A Dream of Undying Fame: How Freud Betrayed His Mentor and Invented Psychoanalysis
English | ISBN: 0465017355 | 2009 | 160 pages | PDF | 1 MB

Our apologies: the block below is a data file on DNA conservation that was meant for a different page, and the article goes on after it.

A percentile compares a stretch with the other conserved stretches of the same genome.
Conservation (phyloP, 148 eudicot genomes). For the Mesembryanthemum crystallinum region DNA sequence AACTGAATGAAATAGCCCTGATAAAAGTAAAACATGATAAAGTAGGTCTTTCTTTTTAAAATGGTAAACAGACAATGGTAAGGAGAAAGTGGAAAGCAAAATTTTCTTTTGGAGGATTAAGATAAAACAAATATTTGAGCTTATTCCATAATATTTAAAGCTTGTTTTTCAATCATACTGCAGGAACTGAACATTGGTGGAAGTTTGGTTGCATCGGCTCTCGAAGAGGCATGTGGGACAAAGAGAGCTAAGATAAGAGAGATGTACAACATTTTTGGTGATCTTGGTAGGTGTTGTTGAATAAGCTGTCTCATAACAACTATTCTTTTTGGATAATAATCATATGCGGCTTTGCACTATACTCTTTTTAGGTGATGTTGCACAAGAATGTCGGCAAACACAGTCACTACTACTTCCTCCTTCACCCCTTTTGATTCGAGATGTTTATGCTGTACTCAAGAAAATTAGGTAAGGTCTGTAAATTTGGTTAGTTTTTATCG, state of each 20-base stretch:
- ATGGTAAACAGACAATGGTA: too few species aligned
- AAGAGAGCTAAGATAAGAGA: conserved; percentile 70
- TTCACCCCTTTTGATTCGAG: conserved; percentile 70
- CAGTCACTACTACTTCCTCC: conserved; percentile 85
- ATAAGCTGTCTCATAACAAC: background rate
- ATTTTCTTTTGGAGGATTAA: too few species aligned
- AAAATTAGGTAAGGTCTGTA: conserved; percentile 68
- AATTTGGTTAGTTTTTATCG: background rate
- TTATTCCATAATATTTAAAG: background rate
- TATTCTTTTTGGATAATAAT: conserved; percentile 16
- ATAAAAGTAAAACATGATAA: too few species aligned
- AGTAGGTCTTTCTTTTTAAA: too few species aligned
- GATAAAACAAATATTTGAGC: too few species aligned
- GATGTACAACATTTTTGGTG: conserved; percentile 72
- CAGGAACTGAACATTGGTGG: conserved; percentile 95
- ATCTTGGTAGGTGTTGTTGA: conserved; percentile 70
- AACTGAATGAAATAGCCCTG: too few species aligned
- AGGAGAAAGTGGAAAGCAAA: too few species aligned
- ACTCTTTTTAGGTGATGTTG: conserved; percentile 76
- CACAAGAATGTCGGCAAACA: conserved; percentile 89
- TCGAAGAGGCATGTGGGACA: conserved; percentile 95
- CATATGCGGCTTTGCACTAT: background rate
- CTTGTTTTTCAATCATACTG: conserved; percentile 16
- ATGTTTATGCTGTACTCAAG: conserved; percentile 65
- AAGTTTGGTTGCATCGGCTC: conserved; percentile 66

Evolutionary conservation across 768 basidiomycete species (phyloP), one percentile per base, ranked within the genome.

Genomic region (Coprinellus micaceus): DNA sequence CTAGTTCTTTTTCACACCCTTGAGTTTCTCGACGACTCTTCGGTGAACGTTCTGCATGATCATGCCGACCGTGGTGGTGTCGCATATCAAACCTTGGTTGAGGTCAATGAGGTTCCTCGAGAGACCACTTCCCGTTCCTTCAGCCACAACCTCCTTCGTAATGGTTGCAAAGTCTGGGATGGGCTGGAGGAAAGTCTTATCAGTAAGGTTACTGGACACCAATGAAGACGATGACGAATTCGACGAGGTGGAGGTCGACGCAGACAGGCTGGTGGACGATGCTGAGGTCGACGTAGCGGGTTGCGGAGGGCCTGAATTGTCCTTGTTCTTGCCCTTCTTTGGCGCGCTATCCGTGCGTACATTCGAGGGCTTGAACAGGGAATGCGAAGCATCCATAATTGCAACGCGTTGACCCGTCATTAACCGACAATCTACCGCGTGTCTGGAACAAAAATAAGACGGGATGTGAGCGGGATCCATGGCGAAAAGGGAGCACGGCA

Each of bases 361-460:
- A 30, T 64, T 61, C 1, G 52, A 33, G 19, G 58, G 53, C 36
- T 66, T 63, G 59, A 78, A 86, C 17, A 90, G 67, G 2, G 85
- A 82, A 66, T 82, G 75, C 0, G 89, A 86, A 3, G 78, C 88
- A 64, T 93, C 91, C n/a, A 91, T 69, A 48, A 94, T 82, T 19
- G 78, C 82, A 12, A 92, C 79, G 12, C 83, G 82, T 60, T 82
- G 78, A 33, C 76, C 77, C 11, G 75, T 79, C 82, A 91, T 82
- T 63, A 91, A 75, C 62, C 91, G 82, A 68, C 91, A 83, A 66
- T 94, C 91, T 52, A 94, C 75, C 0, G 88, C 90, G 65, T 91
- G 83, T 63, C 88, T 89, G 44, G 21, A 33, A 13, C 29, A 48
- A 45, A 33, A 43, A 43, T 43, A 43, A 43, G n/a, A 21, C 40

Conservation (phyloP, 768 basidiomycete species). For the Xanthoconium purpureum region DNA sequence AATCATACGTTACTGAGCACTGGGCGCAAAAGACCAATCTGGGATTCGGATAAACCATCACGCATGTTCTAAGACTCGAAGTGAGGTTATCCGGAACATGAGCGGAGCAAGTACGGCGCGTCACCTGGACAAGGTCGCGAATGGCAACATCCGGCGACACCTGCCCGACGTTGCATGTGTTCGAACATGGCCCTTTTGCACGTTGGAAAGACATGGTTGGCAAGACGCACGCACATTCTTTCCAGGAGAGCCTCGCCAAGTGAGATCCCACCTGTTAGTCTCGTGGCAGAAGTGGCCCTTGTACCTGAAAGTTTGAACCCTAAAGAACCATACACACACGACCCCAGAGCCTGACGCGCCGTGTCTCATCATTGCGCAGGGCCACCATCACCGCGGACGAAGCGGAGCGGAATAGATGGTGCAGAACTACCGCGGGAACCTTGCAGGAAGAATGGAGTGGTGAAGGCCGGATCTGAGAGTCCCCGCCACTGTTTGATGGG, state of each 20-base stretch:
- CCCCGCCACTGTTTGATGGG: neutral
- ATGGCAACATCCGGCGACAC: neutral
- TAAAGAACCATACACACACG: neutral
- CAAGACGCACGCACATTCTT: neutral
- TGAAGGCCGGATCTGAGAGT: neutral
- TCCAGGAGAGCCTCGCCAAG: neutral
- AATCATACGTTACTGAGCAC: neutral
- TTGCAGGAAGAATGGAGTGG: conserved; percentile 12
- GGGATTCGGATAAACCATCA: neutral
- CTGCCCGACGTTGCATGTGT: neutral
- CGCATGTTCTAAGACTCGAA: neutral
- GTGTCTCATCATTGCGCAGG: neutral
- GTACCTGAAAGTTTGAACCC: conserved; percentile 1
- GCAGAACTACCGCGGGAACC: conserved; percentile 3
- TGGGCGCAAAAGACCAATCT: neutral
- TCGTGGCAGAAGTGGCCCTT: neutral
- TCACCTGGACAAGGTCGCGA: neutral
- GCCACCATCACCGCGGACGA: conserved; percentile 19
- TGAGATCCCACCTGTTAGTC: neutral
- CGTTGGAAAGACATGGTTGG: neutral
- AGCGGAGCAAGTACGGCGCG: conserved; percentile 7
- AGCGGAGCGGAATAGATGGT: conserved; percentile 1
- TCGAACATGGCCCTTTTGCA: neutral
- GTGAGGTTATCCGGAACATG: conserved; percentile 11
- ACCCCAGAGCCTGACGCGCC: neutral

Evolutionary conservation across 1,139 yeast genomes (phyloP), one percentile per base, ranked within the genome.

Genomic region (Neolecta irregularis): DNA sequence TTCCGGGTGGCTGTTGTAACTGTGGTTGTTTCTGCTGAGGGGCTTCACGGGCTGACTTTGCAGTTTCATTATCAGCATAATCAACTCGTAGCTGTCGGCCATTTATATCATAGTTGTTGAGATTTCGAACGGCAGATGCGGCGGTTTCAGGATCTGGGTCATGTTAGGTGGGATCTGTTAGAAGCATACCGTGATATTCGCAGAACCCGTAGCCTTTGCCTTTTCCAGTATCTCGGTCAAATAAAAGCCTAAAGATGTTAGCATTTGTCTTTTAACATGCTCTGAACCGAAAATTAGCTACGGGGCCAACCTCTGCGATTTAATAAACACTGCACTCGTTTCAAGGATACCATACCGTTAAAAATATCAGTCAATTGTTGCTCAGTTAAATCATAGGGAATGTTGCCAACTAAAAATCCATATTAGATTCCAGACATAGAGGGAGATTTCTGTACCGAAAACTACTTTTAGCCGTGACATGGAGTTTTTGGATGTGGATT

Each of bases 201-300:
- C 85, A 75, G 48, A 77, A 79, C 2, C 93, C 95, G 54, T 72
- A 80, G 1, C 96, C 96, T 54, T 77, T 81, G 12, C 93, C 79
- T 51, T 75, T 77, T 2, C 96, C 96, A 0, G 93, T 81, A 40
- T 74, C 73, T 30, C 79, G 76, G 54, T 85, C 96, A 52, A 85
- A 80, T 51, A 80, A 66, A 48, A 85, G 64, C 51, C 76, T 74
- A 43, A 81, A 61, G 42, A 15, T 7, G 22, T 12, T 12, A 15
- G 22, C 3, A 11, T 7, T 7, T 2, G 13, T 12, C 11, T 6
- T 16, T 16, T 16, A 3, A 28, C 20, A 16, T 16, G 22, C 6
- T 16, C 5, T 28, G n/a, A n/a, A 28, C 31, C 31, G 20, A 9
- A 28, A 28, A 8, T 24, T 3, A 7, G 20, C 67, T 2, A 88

This is the fascinating story of ""Studies on Hysteria"", the groundbreaking book that brought Sigmund Freud fame as he betrayed his collaborator, changed our understanding of mental illness, and ultimately created the psychoanalytic movement. The collaboration between Sigmund Freud and physician Josef Bruer led to the joint publication of the ""Studies on Hysteria"" in 1895. Once published, Freud gave in to his own fears, doubts, and ambitions (which were very much the result of his difficult childhood), and pulled away from Breuer, minimizing his contributions. He sensed that he had a unique opportunity to establish himself as a major figure in the treatment of mentally ill patients, and Breuer would not get in the way of his desires. Through his exploration of the creation of Studies, Louis Breger paints a more balanced portrait of a flawed man whose own self-mythologizing and desire for fame affected everything he did in life. An acknowledged expert on Freud, Breger delves into the tumultuous professional rapport that Freud shaped with Breuer. Indeed, in ""On the History of the Psycho-Analytic Movement"", Freud actually rewrote history to effectively diminish Breuer`s groundbreaking discovery of psychoanalysis, thereby improving his own standing in the field. This is a piece of psychoanalytic folklore that has kept professionals talking about its implications in their field for years. In ""A Dream of Undying Fame"", Breger reveals the embryonic forms of many psychoanalytic ideas that emerged from this important book (the id, the ego, the talking cure, the unconscious, transference, the significance of dreams, trauma theory, and more) while giving us a new understanding of the father of psychoanalysis. Indeed, Freud`s own ambitions and jealousies, tendency for mood swings, fears that he would die, and regular cocaine use all complicated his professional career and personal life – and helped create the psychoanalytic movement. ""A Dream of Undying Fame"" closely considers how an emerging theory is intricately linked to the personalities behind it.